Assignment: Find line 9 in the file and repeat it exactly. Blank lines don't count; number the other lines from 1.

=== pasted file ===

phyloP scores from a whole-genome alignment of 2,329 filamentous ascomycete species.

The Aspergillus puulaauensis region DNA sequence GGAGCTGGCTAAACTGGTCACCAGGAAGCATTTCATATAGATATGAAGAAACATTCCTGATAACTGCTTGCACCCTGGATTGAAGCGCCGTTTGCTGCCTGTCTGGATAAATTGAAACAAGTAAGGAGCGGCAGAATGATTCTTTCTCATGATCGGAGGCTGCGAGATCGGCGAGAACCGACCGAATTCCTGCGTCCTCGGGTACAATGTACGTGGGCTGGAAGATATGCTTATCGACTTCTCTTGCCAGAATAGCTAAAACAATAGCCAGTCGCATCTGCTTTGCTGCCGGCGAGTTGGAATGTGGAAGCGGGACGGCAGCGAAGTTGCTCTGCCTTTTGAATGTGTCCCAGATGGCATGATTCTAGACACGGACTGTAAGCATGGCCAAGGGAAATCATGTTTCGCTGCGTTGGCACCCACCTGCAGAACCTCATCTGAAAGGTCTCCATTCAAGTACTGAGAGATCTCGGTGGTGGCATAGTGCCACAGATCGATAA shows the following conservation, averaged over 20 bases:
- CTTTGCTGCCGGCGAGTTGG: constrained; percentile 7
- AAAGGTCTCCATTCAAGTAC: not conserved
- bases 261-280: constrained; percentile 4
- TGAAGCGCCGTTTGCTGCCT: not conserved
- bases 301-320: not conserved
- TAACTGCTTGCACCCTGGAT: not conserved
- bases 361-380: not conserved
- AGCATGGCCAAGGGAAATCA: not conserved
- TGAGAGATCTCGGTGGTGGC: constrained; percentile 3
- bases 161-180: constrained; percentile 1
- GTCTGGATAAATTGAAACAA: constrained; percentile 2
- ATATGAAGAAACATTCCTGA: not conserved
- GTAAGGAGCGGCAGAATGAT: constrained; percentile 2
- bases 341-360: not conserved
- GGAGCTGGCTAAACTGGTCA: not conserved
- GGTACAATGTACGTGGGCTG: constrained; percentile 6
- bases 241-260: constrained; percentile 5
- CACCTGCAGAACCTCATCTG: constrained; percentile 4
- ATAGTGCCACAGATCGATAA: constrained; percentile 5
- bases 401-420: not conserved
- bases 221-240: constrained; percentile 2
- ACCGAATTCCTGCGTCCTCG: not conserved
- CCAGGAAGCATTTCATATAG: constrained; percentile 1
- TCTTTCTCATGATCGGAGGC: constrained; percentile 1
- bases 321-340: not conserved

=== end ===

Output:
- bases 361-380: not conserved